The isle of Capri is south of the city of Naples. The limestone and sandstone island is technically located in the Tyrrhenian Sea which is connected to the Mediterranean Sea. Capri is but a thirty minute boat ride from the famous Italian city of Sorrento.
The Italians call this island, “ka:pri,” while us English speakers call it “ke pri.” Regardless how you pronounce it, we were overwhelmed with the islands beauty and friendliness of its citizens.
History of Capri dates back to the Bronze Age, Greeks and Romans. The Caesar of Rome, Tiberius Augustus, built several villas on this island which is four miles long, and two miles wide.
Kathie and I decided to spend four days on Capri in late May 2018.
There are really no budget places on Capri. Maybe that is the reason why so many people come over for a day by high speed ferry. We did find a three star hotel, Capri Wine Hotel, operated by Raffaele and Elena.
Like most Capri Hotels, Capri Wine Hotel is perched overlooking the major port Marina Grande, the Gulf of Naples and you can see Mount Vesuvius in the distance.
What made Capri Wine Hotel special was the genuine friendliness of the owners and their main chef, Sura, from Sri Lanka. Every morning Sura made the best omelet. Sura brought the omelet to the table with a big smile.
Elena advised us about doing several treks. Our first was going to the “Natural Arch.” Locating an alley from the center of Capri, we walked passed picturesque villas, cafe’s and shops. At the end, is this magnificent view through a natural arch.
We were advised to walk down the three hundred steps along this narrow path. We came across this ancient grotto. We felt like Indiana Jones.
It was hard not to notice The Villa Malaparte is perched on a rock overlooking the famous Faraglioni rock formations. It was built in the 1930’s and is a good example of Italian Modern architecture.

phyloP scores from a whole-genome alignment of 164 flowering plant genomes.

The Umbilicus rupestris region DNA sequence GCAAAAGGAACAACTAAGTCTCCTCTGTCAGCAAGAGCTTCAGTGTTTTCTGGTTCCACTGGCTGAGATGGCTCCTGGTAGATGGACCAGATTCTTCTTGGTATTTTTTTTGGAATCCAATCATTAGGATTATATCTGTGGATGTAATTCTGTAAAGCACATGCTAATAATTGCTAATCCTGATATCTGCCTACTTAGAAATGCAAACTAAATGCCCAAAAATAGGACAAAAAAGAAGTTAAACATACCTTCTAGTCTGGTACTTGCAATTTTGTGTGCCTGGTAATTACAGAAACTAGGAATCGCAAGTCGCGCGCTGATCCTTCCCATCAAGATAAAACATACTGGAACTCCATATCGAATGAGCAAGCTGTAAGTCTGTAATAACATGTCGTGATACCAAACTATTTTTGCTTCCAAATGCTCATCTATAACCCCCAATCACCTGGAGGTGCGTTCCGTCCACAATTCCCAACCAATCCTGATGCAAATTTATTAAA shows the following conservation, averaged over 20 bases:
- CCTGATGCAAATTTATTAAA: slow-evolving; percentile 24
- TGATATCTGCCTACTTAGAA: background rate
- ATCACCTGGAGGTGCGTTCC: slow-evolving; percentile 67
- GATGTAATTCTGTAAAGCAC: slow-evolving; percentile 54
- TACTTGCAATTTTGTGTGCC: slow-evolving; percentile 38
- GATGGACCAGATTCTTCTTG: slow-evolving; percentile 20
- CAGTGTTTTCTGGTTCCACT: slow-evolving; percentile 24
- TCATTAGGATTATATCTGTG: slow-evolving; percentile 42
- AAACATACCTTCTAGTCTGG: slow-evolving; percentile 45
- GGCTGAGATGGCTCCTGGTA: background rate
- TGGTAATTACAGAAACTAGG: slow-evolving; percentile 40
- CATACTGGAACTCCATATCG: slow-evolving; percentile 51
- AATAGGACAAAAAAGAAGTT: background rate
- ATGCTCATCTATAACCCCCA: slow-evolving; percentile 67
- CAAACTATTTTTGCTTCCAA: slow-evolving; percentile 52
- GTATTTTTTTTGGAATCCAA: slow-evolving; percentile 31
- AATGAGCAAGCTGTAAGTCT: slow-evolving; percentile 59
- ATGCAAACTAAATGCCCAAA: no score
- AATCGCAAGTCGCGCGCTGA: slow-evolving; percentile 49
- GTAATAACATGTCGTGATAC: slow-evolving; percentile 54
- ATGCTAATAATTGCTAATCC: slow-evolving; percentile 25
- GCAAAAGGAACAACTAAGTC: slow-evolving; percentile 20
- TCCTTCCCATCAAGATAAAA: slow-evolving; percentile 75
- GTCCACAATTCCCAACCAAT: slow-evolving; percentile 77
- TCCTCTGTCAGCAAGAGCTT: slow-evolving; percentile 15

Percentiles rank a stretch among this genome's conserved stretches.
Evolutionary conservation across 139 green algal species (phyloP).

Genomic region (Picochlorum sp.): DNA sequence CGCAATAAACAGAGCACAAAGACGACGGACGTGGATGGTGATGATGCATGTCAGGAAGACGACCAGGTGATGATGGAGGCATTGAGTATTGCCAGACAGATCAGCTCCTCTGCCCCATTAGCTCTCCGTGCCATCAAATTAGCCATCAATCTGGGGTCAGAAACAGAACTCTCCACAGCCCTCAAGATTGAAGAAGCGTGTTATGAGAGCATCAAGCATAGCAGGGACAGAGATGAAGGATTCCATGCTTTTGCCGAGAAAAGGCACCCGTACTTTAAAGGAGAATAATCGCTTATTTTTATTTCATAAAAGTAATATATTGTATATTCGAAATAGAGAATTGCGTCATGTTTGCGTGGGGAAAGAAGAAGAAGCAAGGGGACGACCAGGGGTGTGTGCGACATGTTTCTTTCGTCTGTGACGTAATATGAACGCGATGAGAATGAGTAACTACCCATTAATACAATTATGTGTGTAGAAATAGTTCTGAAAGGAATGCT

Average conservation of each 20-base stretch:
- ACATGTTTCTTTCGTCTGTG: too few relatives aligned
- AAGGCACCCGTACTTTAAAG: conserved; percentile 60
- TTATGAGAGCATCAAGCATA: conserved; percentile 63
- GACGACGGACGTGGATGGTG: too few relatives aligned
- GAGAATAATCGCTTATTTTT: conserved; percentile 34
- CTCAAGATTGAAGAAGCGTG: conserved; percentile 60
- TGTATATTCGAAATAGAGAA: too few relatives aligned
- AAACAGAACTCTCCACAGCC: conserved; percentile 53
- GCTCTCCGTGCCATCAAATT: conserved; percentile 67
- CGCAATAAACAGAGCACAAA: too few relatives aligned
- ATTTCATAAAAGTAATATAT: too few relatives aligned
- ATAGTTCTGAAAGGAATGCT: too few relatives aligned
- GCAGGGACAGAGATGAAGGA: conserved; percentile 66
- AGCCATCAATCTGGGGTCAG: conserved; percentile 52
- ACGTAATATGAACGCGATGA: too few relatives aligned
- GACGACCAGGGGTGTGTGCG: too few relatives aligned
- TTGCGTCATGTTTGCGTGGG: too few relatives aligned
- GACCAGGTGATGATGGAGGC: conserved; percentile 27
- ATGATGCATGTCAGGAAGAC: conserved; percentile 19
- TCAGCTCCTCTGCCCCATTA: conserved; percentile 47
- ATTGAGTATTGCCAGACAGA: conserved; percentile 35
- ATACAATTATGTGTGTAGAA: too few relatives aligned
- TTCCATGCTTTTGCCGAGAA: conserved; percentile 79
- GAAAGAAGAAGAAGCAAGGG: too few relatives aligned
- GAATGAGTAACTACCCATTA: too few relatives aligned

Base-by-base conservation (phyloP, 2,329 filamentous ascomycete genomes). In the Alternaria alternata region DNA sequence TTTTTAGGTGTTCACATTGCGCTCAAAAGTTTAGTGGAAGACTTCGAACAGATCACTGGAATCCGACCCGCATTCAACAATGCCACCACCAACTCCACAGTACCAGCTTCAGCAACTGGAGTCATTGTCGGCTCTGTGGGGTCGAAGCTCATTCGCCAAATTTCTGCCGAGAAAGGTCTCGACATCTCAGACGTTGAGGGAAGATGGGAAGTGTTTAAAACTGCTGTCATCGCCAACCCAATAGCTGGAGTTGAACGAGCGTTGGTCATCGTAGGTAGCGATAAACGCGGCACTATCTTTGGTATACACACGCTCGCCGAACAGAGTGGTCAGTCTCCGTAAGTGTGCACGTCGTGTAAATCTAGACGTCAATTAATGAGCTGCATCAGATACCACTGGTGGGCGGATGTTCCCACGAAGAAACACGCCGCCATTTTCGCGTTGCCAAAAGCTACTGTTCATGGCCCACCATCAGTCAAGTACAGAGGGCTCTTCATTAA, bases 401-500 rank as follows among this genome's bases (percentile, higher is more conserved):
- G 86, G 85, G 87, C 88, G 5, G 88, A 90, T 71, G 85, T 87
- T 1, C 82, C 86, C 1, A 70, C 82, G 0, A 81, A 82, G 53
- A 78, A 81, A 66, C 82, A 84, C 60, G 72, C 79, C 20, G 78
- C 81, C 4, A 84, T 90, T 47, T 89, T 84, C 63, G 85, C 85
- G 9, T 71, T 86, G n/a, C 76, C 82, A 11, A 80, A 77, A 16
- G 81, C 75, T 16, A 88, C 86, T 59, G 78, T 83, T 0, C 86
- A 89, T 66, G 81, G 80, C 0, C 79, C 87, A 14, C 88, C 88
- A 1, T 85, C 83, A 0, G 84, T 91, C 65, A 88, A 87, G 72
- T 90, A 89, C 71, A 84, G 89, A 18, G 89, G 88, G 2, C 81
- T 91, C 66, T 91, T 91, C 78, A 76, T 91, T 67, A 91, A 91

On another morning we hiked up to Villa Jovis. This once famous villa was built by Caesar Tiberius back in 27AD. He loved Capri, and built this villa to protect him from getting killed like a former family member. The compound is in ruins, but you can still see the large rooms, elaborate pools and enjoy the spectacular views.
Most people take a boat around the island. You can hire one for about two hundred dollars. We decided to take the larger–18 euro—boat that quickly filled up with plenty of people. Luckily, we were in front of the line and got to choose our topside seats. As we were waiting, we met a beautiful couple from New Delhi, India.
Pinky would not settle with an arranged marriage. She insisted and married Rocky. They have been happily married for twenty years.
Surprisingly, this large tour boat did go through the main Faraglioni arch. We stopped at several coves and around the island, passing the famous Lighthouse.
There are several ways to get up to the upper Capri Town. You can be stuffed into a bus, pay twenty dollars for a taxi or take the funicular. For two dollars, it was well worth the wait for the last option. You really don’t want to walk from the main port to town.